A Primer On How Utilities Plan To Handle Grid Attacks
By: Richard E. Harrison
A recent Wall Street Journal article reports that Russian hackers have been actively seeking to infiltrate utilities across the U.S., Canada and the U.K. According to an industry expert quoted in the article, at least 60 utilities have been targeted. Over 20 were breached. In at least eight cases, it is believed that adversaries accessed utility industrial controls systems.
The threat of a debilitating grid attack is increasing. So, if cyberterrorists are successful in their efforts, do utilities have an emergency plan in place?
Indeed, they do. It’s called the Cyber Mutual Assurance Program. And to understand how it came about and what it entails, you’ll need to know all the acronyms.
Let’s start with the NERC.
NERC is the North American Electric Reliability Corporation. It’s a not-for-profit regulatory authority that assures the reliability of the bulk power system in North America. NERC conducts biennial grid security and emergency response exercises known as GridEx. During these sessions, cyber and physical security attacks that would impair the grid’s operational reliability are simulated. Utility executives then discuss and demonstrate how they would respond to these situations.
More than 4,400 individuals from 364 organizations across North America took part in the November 2015 GridEx III. At that time, no utility in the world had ever been disabled by a cyberattack.
Five weeks later, three Ukraine power distribution centers were cyberattacked, leaving 230,000 residents in the dark. It was the first confirmed hack to bring down a power grid.
The Ukraine incident was more than a warning shot for utilities around the world; it was a wake-up call. By February 2016, the Edison Electric Institute was hosting a two-day task force meeting for electric utility personnel. The goal was to discuss approaches to implementing an industry-wide mutual assistance program to handle cyberattacks. By 2017, GridEx IV had expanded to 6,500 participants representing 450 organizations, with industry law enforcement and government agencies participating.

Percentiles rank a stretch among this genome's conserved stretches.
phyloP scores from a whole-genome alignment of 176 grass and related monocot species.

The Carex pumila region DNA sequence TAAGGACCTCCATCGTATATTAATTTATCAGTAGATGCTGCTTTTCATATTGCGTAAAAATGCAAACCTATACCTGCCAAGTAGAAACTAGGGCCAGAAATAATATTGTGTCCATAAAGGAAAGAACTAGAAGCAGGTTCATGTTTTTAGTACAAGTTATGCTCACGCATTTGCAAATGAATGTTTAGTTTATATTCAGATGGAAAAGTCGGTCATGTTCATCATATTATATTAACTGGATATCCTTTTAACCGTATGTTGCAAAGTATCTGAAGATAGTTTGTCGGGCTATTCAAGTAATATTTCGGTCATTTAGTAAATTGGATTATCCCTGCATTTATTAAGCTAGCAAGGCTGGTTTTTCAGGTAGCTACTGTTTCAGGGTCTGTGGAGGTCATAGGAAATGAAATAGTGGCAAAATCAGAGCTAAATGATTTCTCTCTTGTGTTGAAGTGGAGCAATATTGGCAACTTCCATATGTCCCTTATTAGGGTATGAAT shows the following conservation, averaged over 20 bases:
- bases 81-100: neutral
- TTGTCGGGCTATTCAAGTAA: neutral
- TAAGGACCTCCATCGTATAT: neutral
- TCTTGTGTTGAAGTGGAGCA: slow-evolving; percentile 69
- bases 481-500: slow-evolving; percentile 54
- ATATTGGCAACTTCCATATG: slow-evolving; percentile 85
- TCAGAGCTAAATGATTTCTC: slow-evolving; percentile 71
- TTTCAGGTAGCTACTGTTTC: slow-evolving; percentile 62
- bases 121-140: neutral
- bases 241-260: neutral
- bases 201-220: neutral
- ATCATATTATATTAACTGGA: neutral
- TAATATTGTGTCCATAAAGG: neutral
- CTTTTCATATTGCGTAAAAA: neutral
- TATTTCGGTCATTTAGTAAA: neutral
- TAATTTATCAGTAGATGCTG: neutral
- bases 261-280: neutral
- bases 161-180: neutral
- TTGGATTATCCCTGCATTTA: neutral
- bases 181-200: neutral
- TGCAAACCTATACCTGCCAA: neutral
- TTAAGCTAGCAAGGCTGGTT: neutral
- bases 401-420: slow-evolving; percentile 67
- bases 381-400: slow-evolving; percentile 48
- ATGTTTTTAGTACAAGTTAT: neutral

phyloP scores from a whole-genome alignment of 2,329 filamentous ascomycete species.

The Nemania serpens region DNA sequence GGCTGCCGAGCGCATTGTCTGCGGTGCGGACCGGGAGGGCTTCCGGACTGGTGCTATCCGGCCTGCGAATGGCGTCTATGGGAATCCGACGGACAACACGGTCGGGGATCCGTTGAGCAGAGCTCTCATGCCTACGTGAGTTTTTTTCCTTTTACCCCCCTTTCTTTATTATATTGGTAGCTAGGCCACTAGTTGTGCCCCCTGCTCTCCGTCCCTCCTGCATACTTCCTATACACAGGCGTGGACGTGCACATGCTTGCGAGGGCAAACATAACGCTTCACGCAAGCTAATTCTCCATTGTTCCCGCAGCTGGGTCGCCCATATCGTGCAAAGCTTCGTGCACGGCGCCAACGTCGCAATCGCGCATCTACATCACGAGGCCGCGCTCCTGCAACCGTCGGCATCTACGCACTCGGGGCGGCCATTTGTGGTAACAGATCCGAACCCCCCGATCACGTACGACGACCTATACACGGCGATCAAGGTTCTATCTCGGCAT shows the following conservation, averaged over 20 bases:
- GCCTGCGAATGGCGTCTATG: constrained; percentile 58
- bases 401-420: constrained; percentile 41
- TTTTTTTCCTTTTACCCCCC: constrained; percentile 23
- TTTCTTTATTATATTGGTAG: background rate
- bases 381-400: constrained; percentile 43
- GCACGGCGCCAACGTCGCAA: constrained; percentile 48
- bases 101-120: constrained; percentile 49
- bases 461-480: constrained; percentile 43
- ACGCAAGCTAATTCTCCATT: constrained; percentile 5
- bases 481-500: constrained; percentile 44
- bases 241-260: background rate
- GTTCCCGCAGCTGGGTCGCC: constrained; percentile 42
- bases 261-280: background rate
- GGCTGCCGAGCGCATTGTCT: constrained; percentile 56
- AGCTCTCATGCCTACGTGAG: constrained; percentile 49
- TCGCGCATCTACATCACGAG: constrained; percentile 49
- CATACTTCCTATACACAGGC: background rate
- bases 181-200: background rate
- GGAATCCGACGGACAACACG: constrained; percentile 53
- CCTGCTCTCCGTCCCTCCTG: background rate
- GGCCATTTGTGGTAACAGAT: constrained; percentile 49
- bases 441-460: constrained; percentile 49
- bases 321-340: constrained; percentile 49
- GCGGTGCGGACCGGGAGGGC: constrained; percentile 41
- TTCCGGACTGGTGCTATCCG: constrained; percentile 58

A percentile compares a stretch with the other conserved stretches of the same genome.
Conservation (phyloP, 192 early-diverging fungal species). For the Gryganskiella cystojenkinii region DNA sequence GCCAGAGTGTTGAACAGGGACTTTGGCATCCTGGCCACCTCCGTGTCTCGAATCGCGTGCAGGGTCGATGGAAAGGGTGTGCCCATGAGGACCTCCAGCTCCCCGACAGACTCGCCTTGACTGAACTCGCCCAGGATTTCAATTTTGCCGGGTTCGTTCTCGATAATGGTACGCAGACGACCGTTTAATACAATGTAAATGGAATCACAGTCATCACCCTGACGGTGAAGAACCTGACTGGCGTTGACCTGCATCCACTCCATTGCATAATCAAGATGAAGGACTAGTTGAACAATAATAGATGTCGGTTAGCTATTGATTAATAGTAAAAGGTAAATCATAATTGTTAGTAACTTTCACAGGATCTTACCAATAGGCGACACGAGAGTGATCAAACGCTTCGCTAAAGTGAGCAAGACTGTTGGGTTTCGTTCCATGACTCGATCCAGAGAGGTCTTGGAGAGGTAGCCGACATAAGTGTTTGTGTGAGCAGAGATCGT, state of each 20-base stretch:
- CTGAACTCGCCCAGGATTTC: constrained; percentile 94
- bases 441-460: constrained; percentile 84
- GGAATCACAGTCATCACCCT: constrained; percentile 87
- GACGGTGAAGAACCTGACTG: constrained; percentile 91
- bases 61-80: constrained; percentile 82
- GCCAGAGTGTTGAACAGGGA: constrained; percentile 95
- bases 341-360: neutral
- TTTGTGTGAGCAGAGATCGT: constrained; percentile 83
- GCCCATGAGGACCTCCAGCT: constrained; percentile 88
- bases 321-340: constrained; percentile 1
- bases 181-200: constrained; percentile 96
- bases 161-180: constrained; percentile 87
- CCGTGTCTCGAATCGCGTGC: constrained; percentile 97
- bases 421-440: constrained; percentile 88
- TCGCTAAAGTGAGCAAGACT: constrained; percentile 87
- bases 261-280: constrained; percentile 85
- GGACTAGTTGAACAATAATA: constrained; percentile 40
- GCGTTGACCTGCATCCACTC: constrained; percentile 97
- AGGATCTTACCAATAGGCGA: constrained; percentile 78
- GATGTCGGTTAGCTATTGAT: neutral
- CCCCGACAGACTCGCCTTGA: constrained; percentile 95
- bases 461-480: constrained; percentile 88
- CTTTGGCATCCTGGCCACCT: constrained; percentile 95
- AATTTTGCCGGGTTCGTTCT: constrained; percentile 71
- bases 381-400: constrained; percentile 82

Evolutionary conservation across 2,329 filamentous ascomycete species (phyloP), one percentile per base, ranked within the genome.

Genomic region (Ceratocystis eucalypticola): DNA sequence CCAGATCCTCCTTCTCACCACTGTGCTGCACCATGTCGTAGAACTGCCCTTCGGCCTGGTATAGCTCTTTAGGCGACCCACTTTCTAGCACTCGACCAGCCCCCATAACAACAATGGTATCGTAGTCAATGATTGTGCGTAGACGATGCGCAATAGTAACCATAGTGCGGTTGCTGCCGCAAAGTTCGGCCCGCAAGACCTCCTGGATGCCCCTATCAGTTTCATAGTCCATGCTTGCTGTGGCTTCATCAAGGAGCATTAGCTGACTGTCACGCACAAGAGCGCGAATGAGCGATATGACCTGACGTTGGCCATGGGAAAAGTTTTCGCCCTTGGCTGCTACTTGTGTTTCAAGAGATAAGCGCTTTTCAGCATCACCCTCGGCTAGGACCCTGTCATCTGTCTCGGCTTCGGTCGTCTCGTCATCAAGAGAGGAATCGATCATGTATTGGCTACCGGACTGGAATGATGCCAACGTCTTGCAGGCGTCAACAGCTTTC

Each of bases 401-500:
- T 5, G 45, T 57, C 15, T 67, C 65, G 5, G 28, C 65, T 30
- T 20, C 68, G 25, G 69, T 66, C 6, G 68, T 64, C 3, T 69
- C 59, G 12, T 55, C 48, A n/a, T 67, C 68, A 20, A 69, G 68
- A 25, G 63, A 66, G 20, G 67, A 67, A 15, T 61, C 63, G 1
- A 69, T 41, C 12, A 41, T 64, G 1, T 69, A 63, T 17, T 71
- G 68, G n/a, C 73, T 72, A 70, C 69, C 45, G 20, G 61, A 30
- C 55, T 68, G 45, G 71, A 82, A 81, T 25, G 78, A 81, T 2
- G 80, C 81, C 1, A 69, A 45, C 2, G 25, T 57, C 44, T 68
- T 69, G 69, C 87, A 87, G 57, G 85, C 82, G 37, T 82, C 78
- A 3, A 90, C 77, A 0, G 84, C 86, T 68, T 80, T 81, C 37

Enter the ESCC.
That would be the Electric Subsector Coordinating Council. The electric power industry created this CEO-led partnership to coordinate security strategies with the federal government and other stakeholders.
Enlightened by what happened in Ukraine and recommendations made at GridEx drills, the ESCC spearheaded the creation of the Cyber Mutual Assistance (CMA) Program. This initiative provides “surge capacity” to utilities unable to serve customers due to cyberattacks.
Administered by the ESCC, the program establishes a framework for the voluntary sharing of IT and cybersecurity resources. This would include both proactive information-sharing and remedial resources for responding to events.
So how does the CMA Program work?
Participation in the CMA Program is entirely voluntary and costs nothing. However, each participant must do two things:
- sign a mutual non-disclosure agreement (NDA) that ensures protection of information
- designate a CMA Coordinator.
(While not mandatory, participants are also encouraged to sign a standardized contract that provides terms and conditions for engagement between utilities. This agreement covers items like travel costs, labor fees and safety measures.)
A CMA Coordinator is responsible for assessing relevant cyber resources, considering and responding to another participating entity’s request for assistance, and making any requests on behalf of the entity the coordinator represents.
If a cyber emergency occurs, it’s the participant’s CMA Coordinator who seeks assistance from one or more CMA Coordinators. This request can be made in response to a particular cyber emergency or in advance of a threatened or anticipated attack. Assistance may include services, personnel and/or equipment.
Coordinators receiving an assistance request must assess their entity’s relevant cyber resources and then decide whether to respond to the entreaty.
It’s no surprise that participation in the CMA Program – which now includes gas utilities – is growing.
As of February 2018, more than 140 utilities, companies, cooperatives and operators’ entities take part in the program. These entities cover approximately 80 percent of U.S. electricity customers, nearly 75 percent of U.S. domestic natural gas customers, and about 1.25 million electricity customers in Canada.
The electric grid is transforming rapidly with an ever-expanding ecosystem of partners looking to connect to a plethora of new assets. While the CMA Program focuses on recovering from a cyber emergency, the electric industry is taking other steps to proactively protect the electric grid. Dispersive is proud to be part of the solution that delivers the standardized, secure, reliable and high-performance connectivity that utilities and grid operators require.
We welcome the chance to talk with you about all this. Email us at firstname.lastname@example.org or call us at 1-844-403-5850
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